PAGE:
Developing space experiments for complex plasmas (so far three ISS laboratories - PKE, PK3-plus and PK-4 - so designated because there were two previous Russian plasma experiments PK-1 and PK-2 on the Mir Space Station) provided experience in miniaturisation and different cold plasma technologies. This experience turned out to be instrumental for developing a new application field on Earth - ‘Plasma Medicine’.
Now, it is often argued that for applications on Earth one does not have to go into space first. This is intrinsically correct. If certain applications can be carried out on Earth then there is in principle no need to take the detour into space. However, this is not how research and innovation functions. Some discoveries occur by accident (e.g. penicillin, electricity), some through transfer from one field to another (e.g. tomography) and some are simply consequences of improved technology (e.g. Atomic Force Microscopy). And so - inevitably - some of the results from space, whether technological advances or a better generic understanding of physical, chemical or biological processes, will find their way into applications on Earth.
Figure 6: Plasma inactivation of antibiotics resistant bacteria - MRSA (bottom left). Several Petri dishes were prepared with about 20 million bacteria on each. On the top left is a control measurement - the bacteria solution was diluted by 100.000, then spread on the agar and incubated. Each ‘dot’ is a colony forming unit (CFU) of bacteria, grown after an incubation of typically 12-24 hours - starting from a single bacterium. Therefore, counting these ‘dots’ gives the number of bacteria originally present on the agar. If plasma treatment would be able to inactivate 99.999 per cent of bacteria, then the plasma treated Petri dishes should look like the control. The four fields on the right show the bacteria reduction for various plasma treatment times. The ‘dots’ now mark the single bacteria which survived the plasma treatment. Even after two seconds a reduction of 99.999 per cent is reached - after 30 seconds all MRSA bacteria are inactivated - to our knowledge this cold atmospheric plasma is the most effective bactericidal agent that is not harmful to human tissue.
Physicists have opened up a new approach for improving our knowledge about the physics and dynamics of matter
For plasma medicine, in our case, it turned out that the detailed understanding of cold plasma physics, dynamics, chemistry and technology (including miniaturisation and associated problems that many years of research in space have taught us) were instrumental in developing a reliable plasma technology platform that is safe for human applications. This is the reason why the Max Planck Network of researchers was able to conduct the first and (still) by far the most comprehensive and largest clinical trials involving 379 patients and over 3000 plasma treatments over a time period of eight years (including follow-up).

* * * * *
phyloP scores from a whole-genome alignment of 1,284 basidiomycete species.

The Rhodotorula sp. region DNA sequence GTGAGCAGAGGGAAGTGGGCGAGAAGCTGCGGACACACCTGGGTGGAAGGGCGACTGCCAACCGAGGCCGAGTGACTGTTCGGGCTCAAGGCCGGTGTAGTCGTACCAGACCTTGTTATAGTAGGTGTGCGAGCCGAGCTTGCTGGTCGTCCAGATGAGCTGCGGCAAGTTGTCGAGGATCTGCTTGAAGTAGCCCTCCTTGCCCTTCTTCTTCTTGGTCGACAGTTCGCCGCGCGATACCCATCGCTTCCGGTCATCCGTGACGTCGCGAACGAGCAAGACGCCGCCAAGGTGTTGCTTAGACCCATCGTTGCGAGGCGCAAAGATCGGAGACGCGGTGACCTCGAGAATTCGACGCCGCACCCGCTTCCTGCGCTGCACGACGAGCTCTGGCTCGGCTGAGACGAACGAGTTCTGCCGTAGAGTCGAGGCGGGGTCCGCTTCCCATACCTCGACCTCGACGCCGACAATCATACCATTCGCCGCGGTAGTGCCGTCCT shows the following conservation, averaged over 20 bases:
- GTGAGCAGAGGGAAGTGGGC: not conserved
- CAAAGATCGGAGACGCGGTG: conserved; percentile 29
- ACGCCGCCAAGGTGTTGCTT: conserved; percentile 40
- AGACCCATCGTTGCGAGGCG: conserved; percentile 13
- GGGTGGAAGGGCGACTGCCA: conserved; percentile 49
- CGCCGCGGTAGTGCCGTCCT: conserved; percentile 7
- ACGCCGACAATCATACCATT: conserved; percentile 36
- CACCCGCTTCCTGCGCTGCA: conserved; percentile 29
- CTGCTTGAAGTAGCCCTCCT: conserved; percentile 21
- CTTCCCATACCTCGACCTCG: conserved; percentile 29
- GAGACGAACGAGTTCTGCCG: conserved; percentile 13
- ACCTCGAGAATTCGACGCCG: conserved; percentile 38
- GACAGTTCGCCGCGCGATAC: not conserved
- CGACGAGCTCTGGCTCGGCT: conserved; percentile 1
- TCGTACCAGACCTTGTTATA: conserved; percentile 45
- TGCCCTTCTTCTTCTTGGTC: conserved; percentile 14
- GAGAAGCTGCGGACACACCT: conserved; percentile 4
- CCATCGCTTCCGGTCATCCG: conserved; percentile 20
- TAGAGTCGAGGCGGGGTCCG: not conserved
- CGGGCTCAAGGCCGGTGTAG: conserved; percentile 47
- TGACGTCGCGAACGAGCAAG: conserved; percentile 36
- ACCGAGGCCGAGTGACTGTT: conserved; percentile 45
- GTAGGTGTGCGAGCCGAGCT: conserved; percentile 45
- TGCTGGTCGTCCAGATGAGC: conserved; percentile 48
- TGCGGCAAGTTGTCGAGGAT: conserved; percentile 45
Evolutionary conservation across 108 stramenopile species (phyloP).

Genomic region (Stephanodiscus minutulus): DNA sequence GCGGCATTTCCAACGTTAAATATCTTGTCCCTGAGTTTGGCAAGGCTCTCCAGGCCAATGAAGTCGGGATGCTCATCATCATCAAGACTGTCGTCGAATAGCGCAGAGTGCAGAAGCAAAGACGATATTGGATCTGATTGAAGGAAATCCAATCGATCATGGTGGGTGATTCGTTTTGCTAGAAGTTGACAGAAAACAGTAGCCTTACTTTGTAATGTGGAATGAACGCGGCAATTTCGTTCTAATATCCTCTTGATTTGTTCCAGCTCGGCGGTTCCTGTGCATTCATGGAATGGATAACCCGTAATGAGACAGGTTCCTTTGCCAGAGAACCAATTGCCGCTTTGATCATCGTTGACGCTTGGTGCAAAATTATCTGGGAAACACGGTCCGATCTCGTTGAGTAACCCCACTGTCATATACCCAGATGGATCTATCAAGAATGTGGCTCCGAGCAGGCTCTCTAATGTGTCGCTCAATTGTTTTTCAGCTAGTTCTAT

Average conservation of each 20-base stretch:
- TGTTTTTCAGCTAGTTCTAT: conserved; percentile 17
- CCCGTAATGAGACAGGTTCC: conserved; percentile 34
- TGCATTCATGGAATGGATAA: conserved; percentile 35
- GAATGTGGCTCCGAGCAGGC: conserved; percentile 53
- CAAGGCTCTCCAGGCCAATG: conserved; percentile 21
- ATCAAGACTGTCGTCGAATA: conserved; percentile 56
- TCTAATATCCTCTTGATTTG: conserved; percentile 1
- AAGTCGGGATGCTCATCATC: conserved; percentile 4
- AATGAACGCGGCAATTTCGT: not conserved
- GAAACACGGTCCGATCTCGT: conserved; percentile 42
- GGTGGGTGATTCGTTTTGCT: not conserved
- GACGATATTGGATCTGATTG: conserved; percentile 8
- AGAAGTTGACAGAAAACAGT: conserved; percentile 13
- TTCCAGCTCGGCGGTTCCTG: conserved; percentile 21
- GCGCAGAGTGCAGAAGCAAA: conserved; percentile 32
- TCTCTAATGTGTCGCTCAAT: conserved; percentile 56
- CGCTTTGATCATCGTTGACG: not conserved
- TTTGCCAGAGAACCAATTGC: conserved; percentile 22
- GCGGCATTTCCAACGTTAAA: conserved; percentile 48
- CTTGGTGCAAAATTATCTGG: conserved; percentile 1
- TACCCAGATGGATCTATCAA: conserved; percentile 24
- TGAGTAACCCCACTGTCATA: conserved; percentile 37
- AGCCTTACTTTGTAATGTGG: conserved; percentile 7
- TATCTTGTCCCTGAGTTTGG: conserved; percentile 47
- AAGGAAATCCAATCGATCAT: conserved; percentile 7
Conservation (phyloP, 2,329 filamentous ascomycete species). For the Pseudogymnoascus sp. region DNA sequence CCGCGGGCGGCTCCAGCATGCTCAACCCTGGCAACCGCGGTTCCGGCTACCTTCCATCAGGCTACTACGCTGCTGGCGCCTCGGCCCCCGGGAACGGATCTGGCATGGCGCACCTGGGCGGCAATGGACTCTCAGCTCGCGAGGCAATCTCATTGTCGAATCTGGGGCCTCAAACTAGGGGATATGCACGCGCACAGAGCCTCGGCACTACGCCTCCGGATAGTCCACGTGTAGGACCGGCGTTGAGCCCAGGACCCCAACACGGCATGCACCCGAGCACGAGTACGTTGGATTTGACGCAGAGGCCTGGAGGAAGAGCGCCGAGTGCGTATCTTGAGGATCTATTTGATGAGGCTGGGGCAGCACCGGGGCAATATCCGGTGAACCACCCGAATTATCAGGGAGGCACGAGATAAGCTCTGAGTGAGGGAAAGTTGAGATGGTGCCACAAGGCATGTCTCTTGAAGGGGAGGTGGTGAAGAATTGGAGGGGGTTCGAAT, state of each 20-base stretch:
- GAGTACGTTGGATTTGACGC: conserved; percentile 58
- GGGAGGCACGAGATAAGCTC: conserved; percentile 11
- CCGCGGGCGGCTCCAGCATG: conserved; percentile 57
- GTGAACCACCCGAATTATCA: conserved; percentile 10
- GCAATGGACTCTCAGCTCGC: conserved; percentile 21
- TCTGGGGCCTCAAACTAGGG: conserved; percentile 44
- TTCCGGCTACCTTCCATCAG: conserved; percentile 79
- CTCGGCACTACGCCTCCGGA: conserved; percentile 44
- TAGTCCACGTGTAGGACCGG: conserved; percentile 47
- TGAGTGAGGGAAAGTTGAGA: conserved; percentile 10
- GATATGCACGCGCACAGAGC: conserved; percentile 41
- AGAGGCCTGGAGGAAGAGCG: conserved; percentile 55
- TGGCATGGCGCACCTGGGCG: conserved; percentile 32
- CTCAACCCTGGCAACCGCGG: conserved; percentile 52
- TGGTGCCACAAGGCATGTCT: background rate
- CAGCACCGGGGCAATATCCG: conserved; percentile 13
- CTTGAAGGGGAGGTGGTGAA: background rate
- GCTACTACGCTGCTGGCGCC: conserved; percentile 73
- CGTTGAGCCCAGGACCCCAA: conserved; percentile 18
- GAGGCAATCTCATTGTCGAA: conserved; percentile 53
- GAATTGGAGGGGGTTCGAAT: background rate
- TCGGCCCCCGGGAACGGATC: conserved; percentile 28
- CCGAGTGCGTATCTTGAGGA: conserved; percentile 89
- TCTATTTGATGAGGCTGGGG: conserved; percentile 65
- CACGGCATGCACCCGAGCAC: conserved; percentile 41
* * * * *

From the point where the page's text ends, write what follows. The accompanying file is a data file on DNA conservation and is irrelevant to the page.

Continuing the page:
A brief summary of the clinical studies is:
Chronic wound treatment
Aim was to reduce bacterial load in the chronic wounds to avoid re-infection and achieve faster healing. The study goals were achieved, plasma treated wounds had no re-infection and wound healing was speeded up. No negative side effects reported.
Aim was to investigate whether plasma treatment could speed acute wound healing. The study involved the treatment of skin graft wounds, the goals were achieved with wound healing typically 15-20 per cent faster. No negative side effects reported.
The aim was to see if plasma treatment could reduce pain and lesions in Herpes Zoster (Shingles), a viral skin infection. The study goals were achieved - both pain and lesions were significantly reduced. No negative side effects reported.
Figure 7: Combination therapy of LN18 Glioblastoma cells - using TMZ and CAP. These cell lines are resistant against chemotherapy (Temozolomide - TMZ). Application of TMZ alone leads to basically unrestrained growth (to about 140 per cent) of tumour cells compared to the control (see column 2). Applying cold atmospheric plasma (CAP) for 60 seconds reduces the viability of the tumour cells (to about 45 per cent) as seen in column three. Combined treatment gives an added effect - reduction of tumour cell viability to about 20 per cent. The plasma treatment has restored the sensitivity of the resistant LN18 cells to TMZ chemotherapy!
In addition, there were a number of individual clinical treatments (Hailey-Hailey disease, foot infection, ear infection with resistant bacteria) which could be healed after plasma application, even in cases where year-long standard antibiotic treatment had been unsuccessful. The important elements of the plasma treatment lie in the production of gaseous reactive species that effectively inactivate bacteria, viruses, fungi and spores as well as the production of gaseous species that further regenerative processes in human tissue.